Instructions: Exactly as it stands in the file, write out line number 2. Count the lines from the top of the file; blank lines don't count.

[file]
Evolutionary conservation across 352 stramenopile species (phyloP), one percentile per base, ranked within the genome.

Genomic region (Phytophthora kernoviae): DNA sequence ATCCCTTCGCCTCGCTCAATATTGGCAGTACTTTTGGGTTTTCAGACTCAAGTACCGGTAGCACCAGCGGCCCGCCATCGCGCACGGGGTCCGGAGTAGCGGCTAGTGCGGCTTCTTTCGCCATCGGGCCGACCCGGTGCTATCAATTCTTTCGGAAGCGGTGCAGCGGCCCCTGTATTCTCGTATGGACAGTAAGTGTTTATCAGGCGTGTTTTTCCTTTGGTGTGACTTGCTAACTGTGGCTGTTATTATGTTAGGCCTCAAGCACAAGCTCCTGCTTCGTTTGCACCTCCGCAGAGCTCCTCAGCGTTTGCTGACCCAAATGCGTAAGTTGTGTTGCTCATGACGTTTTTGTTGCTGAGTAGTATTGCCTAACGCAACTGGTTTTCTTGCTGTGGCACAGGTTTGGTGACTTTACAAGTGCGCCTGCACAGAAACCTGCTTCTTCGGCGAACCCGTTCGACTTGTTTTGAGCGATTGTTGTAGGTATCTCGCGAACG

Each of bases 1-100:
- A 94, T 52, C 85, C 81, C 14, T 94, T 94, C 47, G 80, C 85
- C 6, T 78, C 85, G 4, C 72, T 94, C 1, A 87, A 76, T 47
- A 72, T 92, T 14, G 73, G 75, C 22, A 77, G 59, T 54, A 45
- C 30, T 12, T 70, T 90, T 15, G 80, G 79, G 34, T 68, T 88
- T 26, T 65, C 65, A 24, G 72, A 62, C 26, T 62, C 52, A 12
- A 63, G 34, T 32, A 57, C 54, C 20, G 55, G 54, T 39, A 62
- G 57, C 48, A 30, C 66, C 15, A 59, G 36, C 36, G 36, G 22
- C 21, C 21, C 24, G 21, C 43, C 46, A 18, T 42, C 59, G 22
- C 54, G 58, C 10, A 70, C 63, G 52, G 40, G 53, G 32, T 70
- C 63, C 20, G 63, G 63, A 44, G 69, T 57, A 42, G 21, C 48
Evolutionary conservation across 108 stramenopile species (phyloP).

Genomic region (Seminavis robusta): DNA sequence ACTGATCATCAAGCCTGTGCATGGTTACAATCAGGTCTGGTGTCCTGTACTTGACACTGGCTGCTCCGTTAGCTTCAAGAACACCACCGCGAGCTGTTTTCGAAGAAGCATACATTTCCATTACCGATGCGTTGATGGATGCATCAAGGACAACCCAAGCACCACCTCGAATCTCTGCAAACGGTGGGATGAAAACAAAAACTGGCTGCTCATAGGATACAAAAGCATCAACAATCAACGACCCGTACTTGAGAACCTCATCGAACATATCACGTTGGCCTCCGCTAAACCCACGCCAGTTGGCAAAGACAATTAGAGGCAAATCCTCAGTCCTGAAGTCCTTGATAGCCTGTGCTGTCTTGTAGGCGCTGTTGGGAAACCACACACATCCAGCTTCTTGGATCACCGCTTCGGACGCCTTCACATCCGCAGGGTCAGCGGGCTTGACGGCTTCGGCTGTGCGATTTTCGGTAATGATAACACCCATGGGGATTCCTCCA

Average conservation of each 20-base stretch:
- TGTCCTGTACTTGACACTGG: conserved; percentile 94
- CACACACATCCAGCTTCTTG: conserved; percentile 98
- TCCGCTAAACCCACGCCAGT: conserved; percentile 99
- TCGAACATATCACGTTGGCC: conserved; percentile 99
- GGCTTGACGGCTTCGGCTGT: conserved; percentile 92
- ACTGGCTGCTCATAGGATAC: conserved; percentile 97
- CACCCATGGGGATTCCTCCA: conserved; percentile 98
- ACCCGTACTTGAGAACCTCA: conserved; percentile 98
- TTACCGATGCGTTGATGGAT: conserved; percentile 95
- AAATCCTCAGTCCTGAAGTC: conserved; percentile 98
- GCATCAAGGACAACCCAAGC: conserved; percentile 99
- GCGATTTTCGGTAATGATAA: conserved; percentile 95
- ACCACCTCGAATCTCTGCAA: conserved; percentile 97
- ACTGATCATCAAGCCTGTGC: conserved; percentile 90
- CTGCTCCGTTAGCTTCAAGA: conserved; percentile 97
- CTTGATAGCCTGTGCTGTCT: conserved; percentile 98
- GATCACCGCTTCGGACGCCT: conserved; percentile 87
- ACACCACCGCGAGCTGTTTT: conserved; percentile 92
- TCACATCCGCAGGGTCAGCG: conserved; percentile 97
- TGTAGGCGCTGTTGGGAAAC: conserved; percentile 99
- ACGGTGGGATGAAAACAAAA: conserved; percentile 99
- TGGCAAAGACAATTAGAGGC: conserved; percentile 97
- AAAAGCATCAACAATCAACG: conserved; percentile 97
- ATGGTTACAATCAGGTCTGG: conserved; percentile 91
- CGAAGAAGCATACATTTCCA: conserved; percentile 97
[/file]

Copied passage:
Genomic region (Phytophthora kernoviae): DNA sequence ATCCCTTCGCCTCGCTCAATATTGGCAGTACTTTTGGGTTTTCAGACTCAAGTACCGGTAGCACCAGCGGCCCGCCATCGCGCACGGGGTCCGGAGTAGCGGCTAGTGCGGCTTCTTTCGCCATCGGGCCGACCCGGTGCTATCAATTCTTTCGGAAGCGGTGCAGCGGCCCCTGTATTCTCGTATGGACAGTAAGTGTTTATCAGGCGTGTTTTTCCTTTGGTGTGACTTGCTAACTGTGGCTGTTATTATGTTAGGCCTCAAGCACAAGCTCCTGCTTCGTTTGCACCTCCGCAGAGCTCCTCAGCGTTTGCTGACCCAAATGCGTAAGTTGTGTTGCTCATGACGTTTTTGTTGCTGAGTAGTATTGCCTAACGCAACTGGTTTTCTTGCTGTGGCACAGGTTTGGTGACTTTACAAGTGCGCCTGCACAGAAACCTGCTTCTTCGGCGAACCCGTTCGACTTGTTTTGAGCGATTGTTGTAGGTATCTCGCGAACG